Buffalo is the most boring city ever. Unless you're a drinker there's not much to do. Every weekend I find myself frustrated trying to find something to do.
The people I knew in the Toronto area fashioned their opinion of the States based upon Buffalo -- an ugly area whose main attraction is suburban shopping plazas. I drank way too much when I lived there because there was nothing to do. Actually, there is something to do -- drink Canadian beer and smoke cigarettes while driving through road salt puddles in crappy, rusted-out, muffler-less cars. The road through Niagara Falls to and from Canada had an atrocious chemical stench as it passed by the toxic landfills and miles of chemical companies. The food can be pretty good actually -- buffalo finger subs, wings, and some of the best pizza I've ever had at Bocce's Pizza. However it's highly caloric -- just look at the populous. You see people sitting watching Bills games in bars devouring deep fried wings covered in chicken skin soaked in a mixture of butter and hot sauce smothered in bleu cheese dressing in one motion of inserting the wing into the mouth and chewing/sucking it while slowly extracting the bone which is cleaned of all meat/fat/skin/little chicken hairs as it exits the face and gets deposited in a heap of bones on the well-supplied, beer-mugged/pitchered table. Brings back memories.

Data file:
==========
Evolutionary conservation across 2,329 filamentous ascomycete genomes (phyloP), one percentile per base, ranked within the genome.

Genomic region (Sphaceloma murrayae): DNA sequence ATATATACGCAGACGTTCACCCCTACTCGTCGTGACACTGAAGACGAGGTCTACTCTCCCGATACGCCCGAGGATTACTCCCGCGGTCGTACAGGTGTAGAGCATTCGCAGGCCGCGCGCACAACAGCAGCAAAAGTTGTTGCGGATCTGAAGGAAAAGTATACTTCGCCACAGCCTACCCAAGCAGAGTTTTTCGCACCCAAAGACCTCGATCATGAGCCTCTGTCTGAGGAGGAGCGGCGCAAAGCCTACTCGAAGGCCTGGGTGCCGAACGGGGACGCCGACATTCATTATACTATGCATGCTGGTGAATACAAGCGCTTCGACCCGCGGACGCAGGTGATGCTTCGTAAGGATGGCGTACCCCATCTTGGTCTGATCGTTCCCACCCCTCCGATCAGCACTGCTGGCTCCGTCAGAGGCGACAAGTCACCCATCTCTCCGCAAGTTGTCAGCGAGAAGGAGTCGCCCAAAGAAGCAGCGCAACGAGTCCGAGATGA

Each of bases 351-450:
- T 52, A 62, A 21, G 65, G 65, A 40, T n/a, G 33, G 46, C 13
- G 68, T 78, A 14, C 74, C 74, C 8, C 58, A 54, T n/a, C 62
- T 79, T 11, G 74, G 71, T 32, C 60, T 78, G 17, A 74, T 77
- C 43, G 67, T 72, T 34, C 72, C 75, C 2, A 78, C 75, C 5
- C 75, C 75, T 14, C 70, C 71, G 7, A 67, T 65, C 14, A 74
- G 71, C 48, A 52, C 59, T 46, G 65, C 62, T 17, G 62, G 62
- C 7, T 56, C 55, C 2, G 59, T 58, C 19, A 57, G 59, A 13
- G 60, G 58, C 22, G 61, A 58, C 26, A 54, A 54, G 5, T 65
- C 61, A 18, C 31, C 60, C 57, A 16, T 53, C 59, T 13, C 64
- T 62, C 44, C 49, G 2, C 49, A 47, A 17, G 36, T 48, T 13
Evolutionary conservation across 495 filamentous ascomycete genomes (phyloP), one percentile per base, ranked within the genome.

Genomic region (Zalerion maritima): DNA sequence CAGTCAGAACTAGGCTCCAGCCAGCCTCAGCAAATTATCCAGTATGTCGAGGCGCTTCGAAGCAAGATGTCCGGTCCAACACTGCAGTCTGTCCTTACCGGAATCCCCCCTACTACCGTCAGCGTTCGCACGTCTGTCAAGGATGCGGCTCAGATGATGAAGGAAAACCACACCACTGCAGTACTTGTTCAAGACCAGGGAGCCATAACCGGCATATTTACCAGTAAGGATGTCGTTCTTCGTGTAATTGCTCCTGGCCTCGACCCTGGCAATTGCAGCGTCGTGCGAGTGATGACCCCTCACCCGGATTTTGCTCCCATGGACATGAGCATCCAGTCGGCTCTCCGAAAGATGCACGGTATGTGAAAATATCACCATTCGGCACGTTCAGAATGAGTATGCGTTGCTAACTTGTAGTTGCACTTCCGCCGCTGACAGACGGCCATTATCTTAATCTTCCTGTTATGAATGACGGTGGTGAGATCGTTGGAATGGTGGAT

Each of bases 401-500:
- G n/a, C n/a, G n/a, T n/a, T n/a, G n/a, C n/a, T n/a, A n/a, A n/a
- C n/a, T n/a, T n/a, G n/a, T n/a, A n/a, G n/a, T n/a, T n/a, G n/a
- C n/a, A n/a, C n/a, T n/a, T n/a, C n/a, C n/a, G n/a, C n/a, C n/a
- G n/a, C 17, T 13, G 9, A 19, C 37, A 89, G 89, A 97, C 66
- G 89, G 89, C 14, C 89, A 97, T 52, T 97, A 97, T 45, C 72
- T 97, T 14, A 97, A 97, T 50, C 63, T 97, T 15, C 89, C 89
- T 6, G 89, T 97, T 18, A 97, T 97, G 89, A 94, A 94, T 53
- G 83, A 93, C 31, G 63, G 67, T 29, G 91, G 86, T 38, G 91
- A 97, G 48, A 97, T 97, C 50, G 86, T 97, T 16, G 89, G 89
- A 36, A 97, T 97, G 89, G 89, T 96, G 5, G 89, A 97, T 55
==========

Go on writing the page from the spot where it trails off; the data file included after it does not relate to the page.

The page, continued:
Buffalo is a city with that hometown feel. Besides six months of winter, I don't see a reason to complain. I love the winter. We have blizzards maybe once every five or seven years, unlike the rumors you hear. The people here are the friendliest around. They don't call us the "City of Good Neighbors" for no reason. The fall of big industries sandwiched with corrupt city officials have led to the demise of Buffalo over the last few decades. But there has been a recent awakening in Buffalo. Old abandoned building are being completely refurbished into NYC-style lofts. You can get astonishing views of the city and the lake for an average of $900 a month for a two-bedroom loft apartment! Compare that rate to other big cities. Buffalo also has million-dollar lakefront apartments. Chippewa is a bustling party area. Allentown is a happening area for the more chill/artsy crowd, offering house/techno/trance and other neighborhood bars along the strip. Hertel/Elmwood area offers an even more relaxed environment with classy bars/clubs/restaurants and an endless variety of shopping/dining spots. Elmwood was voted best neighborhood in the country! In Buffalo, you're just a half-hour from five beaches. Check out Sunset Bay USA. Rent a cottage there for a week on the lake with some friends or family. The spring/summer activities are endless. Thursday in the Square. Rock @ The Boat Harbor and countless other festivals, concerts. We have a former Six Flags, Darien Lake, home to seven roller coasters. Take your camper there for a weekend or just rent one on site. Buffalo is truly a great place to live, which is why people from all over the world who were born here almost always come back.